But drugs weren’t injected into the veins. Instead, following the medical practice of the day, these were subcutaneous (below the skin) injections. “No one seems to have injected morphine intravenously until the 20th century,” writes historian Richard Davenport-Hines in The Pursuit of Oblivion: A Global History of Narcotics.
We know roughly where and when it started. It was 1925. In Terre Haute, Indiana. That’s the earliest known account of intravenous drug use. From there, the habit spread like a virus. In 1935, almost half the addicts admitted to an American drug-treatment hospital were doing it. By the early 1950s, injection had become so routine that when a heroin panic swept North America — immortalized by Frank Sinatra in The Man With The Golden Arm — the needle symbolized the threat.
So what caused this dramatic change in users’ behaviour? Drugs were criminalized.
Banning drugs didn’t wipe them out. It merely shifted their sale to the black market. That had two immediate effects.
First, the available drugs tended to come in more potent forms, for the simple reason that smuggling a highly potent drug is easier than smuggling the same drug in less potent form. Imagine having to choose between smuggling a case of vodka or several kegs of beer and you get the idea. As a result, opium was increasingly replaced by morphine and its even more potent chemical cousin, heroin.
The other thing the switch to the black market did was raise the price, by as much as 10 times or more. Inevitably, users became very concerned about the efficiency of the method by which they took the drug: They had to get the “the most bang for the buck.” So forget eating or drinking the drug. That’s the most inefficient method. Smoking is better. So is inhaling.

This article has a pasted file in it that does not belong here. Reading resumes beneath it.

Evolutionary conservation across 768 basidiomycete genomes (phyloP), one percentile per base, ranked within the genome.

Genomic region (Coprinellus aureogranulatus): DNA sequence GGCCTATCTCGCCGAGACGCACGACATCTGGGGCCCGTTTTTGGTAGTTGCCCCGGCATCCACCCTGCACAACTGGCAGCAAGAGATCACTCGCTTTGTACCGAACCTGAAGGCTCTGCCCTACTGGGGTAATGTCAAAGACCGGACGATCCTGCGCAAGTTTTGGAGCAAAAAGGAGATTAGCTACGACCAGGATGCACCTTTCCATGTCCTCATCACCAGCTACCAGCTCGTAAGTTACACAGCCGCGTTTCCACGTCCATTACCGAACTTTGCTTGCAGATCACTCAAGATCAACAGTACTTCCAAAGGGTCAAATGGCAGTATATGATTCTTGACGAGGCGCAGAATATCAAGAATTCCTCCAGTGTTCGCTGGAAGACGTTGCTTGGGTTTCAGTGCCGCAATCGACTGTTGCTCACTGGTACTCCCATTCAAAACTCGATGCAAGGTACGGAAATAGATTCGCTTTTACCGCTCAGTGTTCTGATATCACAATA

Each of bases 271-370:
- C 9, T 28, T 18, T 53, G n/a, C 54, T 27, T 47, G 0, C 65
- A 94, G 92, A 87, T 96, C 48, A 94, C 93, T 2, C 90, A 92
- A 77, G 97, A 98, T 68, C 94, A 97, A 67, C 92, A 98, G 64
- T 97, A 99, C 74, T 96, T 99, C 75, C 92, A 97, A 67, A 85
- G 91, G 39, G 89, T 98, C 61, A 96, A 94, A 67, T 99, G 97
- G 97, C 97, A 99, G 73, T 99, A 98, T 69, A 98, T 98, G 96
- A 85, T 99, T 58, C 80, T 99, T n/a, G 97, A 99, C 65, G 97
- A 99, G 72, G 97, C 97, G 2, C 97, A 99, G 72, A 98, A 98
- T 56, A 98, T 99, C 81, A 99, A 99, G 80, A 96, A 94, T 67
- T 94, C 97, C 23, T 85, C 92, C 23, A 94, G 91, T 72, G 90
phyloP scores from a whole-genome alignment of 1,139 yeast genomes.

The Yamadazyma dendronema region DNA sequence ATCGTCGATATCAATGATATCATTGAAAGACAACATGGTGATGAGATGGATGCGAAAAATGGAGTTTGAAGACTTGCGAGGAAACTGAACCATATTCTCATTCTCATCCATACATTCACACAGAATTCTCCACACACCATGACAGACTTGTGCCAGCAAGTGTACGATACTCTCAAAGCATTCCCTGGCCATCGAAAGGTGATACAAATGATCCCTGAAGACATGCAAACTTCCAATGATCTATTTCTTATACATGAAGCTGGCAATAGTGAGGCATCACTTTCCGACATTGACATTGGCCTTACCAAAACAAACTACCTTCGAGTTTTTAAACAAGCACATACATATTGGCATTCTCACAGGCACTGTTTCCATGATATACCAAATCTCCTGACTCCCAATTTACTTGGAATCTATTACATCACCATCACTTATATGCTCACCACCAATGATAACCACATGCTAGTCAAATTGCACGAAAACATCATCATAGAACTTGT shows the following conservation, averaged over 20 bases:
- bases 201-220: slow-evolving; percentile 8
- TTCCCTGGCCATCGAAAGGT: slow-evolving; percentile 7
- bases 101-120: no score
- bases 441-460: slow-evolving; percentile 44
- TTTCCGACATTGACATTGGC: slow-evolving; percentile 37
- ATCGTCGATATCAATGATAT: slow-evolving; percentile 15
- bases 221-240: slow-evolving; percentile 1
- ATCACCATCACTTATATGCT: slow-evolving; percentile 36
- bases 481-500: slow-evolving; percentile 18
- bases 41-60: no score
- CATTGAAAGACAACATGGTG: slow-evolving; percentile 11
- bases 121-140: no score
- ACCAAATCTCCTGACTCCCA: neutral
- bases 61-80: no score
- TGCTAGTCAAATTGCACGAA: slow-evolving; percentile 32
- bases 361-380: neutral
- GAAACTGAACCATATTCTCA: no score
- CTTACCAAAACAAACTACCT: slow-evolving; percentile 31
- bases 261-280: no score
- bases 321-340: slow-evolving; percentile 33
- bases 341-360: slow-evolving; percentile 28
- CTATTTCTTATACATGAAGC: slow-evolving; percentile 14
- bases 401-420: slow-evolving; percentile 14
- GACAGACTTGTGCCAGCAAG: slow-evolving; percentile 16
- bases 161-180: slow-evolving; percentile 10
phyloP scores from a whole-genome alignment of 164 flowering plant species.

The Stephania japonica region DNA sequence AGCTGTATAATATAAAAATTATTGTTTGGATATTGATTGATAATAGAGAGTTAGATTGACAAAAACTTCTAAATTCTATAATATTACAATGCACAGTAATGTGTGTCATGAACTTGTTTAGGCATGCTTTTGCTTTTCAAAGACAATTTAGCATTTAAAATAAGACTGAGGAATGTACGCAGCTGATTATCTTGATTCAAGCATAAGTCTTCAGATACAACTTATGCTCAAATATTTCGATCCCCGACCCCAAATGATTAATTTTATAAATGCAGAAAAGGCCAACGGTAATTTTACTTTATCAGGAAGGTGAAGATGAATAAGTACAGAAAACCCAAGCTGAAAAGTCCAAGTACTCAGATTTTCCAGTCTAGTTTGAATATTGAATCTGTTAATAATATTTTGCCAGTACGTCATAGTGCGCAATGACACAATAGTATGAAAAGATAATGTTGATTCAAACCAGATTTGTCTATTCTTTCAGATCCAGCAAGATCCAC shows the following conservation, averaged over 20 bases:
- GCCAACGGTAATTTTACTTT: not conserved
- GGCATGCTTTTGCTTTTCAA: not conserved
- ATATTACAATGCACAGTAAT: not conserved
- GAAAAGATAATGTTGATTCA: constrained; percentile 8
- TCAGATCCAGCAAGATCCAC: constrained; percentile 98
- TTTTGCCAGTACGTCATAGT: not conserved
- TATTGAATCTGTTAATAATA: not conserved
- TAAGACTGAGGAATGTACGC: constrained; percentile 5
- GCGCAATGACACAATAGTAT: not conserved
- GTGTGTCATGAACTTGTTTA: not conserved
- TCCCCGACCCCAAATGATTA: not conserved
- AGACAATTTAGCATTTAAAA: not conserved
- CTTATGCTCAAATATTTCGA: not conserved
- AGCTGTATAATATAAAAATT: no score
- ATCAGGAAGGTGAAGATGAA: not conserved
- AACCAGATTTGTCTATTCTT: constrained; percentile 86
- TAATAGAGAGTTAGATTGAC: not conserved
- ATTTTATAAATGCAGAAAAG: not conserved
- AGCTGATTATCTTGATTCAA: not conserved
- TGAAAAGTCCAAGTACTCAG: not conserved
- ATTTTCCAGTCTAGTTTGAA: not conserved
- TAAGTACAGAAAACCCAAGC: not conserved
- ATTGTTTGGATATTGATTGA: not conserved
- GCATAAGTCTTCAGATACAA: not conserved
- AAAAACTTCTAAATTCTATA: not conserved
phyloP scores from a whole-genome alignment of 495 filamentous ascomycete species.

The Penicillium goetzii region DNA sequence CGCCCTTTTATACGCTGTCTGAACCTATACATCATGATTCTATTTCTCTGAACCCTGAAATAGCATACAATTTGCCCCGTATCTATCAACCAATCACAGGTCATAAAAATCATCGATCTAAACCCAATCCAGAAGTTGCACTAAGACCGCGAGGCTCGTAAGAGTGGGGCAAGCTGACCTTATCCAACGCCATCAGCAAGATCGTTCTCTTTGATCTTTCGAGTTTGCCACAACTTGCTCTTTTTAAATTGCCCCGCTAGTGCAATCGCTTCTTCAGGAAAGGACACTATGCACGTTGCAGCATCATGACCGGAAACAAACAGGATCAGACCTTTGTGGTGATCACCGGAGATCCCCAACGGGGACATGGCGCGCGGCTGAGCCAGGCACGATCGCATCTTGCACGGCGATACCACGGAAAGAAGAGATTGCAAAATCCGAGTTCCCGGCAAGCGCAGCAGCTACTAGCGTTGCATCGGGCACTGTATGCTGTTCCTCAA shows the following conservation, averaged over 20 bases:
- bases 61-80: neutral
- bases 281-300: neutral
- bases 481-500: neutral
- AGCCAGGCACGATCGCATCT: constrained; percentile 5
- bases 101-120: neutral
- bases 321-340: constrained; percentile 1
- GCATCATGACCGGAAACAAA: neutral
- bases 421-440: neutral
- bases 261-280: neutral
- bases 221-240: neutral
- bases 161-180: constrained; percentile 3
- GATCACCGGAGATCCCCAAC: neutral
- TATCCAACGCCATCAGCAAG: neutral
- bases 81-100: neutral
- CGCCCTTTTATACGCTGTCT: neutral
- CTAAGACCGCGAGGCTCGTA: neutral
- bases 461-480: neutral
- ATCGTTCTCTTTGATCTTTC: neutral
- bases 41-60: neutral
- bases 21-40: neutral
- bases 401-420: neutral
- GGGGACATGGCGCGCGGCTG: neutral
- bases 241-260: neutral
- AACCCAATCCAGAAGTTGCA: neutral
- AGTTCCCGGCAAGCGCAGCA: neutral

But the most efficient method of all, by far, is intravenous injection.
Out went opium smoking and the other, safer 19th-century methods of drug consumption. In came heroin injection.
Something like this pattern can be seen whenever drugs were banned.
Opium had been smoked in Thailand for centuries. But in 1959, at the insistence of the United States, the Thai government banned it. Heroin injection appeared and spread almost immediately, so when AIDS arrived in the 1980s, it raced from one needle to another, producing one-third of new infections.
Now, I have to confess that I’ve plagiarized myself here. I wrote almost everything in this column a decade ago. But that underscores the point, doesn’t it?
All of this has been known for years. Even decades. The science writer Edward Brecher laid out much of it in 1972.
But entire generations of politicians have simply refused to examine the evidence and reconsider their policies. Even on something as relatively simple as the efficacy of Insite, the Vancouver injection site, Stephen Harper, Dalton McGuinty, Jim Watson, and a long list of other politicians have steadfastly refused to take a serious look the evidence and talk about it. It’s hard to imagine any of them having the intellectual honesty and political courage to call for a royal commission into the whole bloody mess.
But who knows? Sometimes, even when it’s least expected, change happens. Maybe the Global Commission on Drug Policy is a straw in the wind.
I sure hope so. Nothing would be more depressing than writing this column again a decade from now.